If you are using the Direct3D app model for your game rather than XAML or Direct3D+XAML, an important thing to note is that you need to handle the BackRequested navigation event. This event is generated whenever the B button is pressed on the Xbox One game controller, and if not handled it will result in the application being suspended as control is returned to DevHome (or the previous app). Typically Direct3D games would use Windows.Gaming.Input (or the XINPUT emulator library xinput_uap.lib) to react directly to the use of the B button as appropriate to the game control scheme rather than rely on the notion of a ‘page stack’.

See also GamePad in the DirectX Tool Kit (DX11 / DX12).

C++/CX

If using C++/CX (a.k.a. /ZW) then you can implement this as follows:

virtual void SetWindow(CoreWindow^ window)
{
    ...
    auto navigation =
        Windows::UI::Core::SystemNavigationManager::GetForCurrentView();
    navigation->BackRequested +=
    ref new EventHandler<BackRequestedEventArgs^>(this,
        &ViewProvider::OnBackRequested);
}

void OnBackRequested(Platform::Object^,
    Windows::UI::Core::BackRequestedEventArgs^ args)
{
    // UWP on Xbox One triggers a back request whenever the B
    // button is pressed which can result in the app being
    // suspended if unhandled
    args->Handled = true;
}

C++/WinRT

If using the C++/WinRT projections, then you can implement this as:

void SetWindow(CoreWindow const & window)
{
    …
    auto navigation = SystemNavigationManager::GetForCurrentView();
    // UWP on Xbox One triggers a back request whenever the B
    // button is pressed which can result in the app being
    // suspended if unhandled
    navigation.BackRequested([](const winrt::Windows::Foundation::IInspectable&,
        const BackRequestedEventArgs& args)
    {
        args.Handled(true);
    });
}

4K

For UWP on Xbox One apps, the system always indicates a window size of 1920 x 1080 (i.e. 1080p). If the TV is running as 4K on an Xbox One S or Xbox One X, the swapchain content is automatically scaled up by the display hardware.

It is also possible to create a native 4k swapchain, but it’s recommended you only do this while running on an Xbox One X. You can check which device the UWP is running on via a new Windows 10 Fall Creators Update SDK (16299) API:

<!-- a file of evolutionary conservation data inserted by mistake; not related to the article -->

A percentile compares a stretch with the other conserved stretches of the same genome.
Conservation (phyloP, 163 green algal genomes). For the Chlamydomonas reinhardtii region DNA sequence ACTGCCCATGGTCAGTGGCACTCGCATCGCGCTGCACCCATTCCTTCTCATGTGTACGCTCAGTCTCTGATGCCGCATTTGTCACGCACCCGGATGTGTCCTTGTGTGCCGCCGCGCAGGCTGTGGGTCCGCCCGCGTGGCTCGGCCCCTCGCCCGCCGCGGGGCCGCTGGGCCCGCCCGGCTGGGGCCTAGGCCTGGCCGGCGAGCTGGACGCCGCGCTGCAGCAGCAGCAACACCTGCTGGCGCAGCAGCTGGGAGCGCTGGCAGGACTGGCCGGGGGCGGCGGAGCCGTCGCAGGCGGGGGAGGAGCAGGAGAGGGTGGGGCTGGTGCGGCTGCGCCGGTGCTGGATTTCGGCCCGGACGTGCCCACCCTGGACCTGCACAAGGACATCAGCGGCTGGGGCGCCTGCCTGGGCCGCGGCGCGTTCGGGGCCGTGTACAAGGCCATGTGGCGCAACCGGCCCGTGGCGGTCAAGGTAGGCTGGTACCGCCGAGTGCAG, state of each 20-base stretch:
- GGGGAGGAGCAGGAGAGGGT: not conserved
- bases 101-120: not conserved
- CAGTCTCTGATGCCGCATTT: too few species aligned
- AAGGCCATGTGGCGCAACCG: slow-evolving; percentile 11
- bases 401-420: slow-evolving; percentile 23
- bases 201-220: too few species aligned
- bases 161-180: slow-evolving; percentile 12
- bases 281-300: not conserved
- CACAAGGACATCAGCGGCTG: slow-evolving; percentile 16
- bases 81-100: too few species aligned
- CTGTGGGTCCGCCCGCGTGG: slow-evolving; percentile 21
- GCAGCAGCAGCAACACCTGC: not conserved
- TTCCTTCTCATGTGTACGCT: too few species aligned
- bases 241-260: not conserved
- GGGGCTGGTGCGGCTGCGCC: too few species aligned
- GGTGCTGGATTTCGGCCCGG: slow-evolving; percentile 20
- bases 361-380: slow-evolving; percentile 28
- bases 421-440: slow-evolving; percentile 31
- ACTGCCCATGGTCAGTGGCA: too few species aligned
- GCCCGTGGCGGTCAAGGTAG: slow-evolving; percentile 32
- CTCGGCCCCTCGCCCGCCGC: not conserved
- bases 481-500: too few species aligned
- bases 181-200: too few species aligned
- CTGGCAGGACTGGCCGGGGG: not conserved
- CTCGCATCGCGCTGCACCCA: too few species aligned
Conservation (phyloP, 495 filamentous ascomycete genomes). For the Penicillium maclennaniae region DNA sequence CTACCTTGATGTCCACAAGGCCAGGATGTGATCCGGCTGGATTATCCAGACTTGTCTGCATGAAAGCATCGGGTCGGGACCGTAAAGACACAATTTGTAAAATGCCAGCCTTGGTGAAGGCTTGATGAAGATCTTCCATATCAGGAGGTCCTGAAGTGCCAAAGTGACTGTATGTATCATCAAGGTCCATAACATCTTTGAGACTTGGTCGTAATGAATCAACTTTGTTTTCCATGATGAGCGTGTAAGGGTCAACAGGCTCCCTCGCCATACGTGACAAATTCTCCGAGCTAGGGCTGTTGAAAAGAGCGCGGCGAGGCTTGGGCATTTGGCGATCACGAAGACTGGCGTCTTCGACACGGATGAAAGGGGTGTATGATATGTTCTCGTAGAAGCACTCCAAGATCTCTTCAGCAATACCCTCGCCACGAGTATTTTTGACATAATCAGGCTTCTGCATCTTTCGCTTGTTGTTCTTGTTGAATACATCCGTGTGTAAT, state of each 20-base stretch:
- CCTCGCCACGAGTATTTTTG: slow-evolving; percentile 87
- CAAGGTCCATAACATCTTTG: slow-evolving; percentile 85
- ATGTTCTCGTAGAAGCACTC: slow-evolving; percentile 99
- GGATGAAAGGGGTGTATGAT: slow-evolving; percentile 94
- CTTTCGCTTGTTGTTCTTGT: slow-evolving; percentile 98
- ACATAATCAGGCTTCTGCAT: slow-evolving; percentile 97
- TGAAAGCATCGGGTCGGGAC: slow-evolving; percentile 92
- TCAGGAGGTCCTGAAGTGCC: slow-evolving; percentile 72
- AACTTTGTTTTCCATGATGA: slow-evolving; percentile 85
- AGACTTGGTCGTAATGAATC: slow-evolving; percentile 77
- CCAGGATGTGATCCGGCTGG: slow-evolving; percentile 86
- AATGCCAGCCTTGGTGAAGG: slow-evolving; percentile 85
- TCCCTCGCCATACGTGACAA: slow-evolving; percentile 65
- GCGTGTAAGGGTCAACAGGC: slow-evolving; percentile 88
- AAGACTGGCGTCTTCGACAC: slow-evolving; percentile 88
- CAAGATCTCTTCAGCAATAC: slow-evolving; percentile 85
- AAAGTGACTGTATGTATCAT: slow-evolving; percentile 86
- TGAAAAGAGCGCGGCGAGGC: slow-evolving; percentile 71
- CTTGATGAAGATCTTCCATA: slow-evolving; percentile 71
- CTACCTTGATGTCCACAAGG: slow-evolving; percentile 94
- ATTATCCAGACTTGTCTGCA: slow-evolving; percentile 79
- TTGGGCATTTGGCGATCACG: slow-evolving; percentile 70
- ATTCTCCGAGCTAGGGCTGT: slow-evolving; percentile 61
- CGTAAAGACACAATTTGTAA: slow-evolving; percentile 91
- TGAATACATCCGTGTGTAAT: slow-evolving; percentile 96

#include "Gamingdeviceinformation.h"
…
GAMING_DEVICE_MODEL_INFORMATION info = {};
GetGamingDeviceModelInformation(&info);
if (info.vendorId == GAMING_DEVICE_VENDOR_ID_MICROSOFT)
{
    switch (info.deviceId)
    {
    case GAMING_DEVICE_DEVICE_ID_XBOX_ONE:
    case GAMING_DEVICE_DEVICE_ID_XBOX_ONE_S:
        // Keep swapchain at 1920 x 1080
        break;

    case GAMING_DEVICE_DEVICE_ID_XBOX_ONE_X:
    case GAMING_DEVICE_DEVICE_ID_XBOX_ONE_X_DEVKIT:
    default: // Forward compatibility
        m_outputWidth = 3840;
        m_outputHeight = 2160;
        break;
    }
}

Note that if your UWP app has a Target Platform Minimum Version before 10.0.0.16299, then you need to guard the use of GetGamingDeviceModelInformation as follows:

#include <libloaderapi2.h>
extern "C" IMAGE_DOS_HEADER __ImageBase;
…
// Requires the linker settings to include
// /DELAYLOAD:api-ms-win-gaming-deviceinformation-l1-1-0.dll

if (QueryOptionalDelayLoadedAPI(
    reinterpret_cast(&__ImageBase),
    "api-ms-win-gaming-deviceinformation-l1-1-0.dll",
    "GetGamingDeviceModelInformation",
    0))
{
    GAMING_DEVICE_MODEL_INFORMATION info = {};
    GetGamingDeviceModelInformation(&info);
    if (info.vendorId == GAMING_DEVICE_VENDOR_ID_MICROSOFT)
    {
        switch (info.deviceId)
        {
        case GAMING_DEVICE_DEVICE_ID_XBOX_ONE:
        case GAMING_DEVICE_DEVICE_ID_XBOX_ONE_S:
            // Keep swapchain at 1920 x 1080
            break;

        case GAMING_DEVICE_DEVICE_ID_XBOX_ONE_X:
        case GAMING_DEVICE_DEVICE_ID_XBOX_ONE_X_DEVKIT:
        default: // Forward compatibility
            m_outputWidth = 3840;
            m_outputHeight = 2160;
            break;
        }
    }
}

You set the delay load via the Visual C++ project settings:

If you use a native 4k swapchain on Xbox One X and the TV is in a 1080p mode, then image is downscaled automatically by the display hardware which does have the effect of ‘super-sampling’ for better image quality. In other words, if you decide to render at native 4k, you should do so regardless of the TV setting.

HDR

UWP on Xbox One apps have limited access to the High-Dynamic Range (HDR) capabilities of the Xbox One S and the Xbox One X. For games looking to implement HDR, contact the ID@Xbox program.

Tools

The Visual Studio Graphics Diagnostics (a.k.a. VSPIX) supports UWP on Xbox One.

Note that neither the Xbox PIX nor the “new” PIX tool currently support UWP on Xbox One.

Related: Windows 10 Fall Creators Update SDK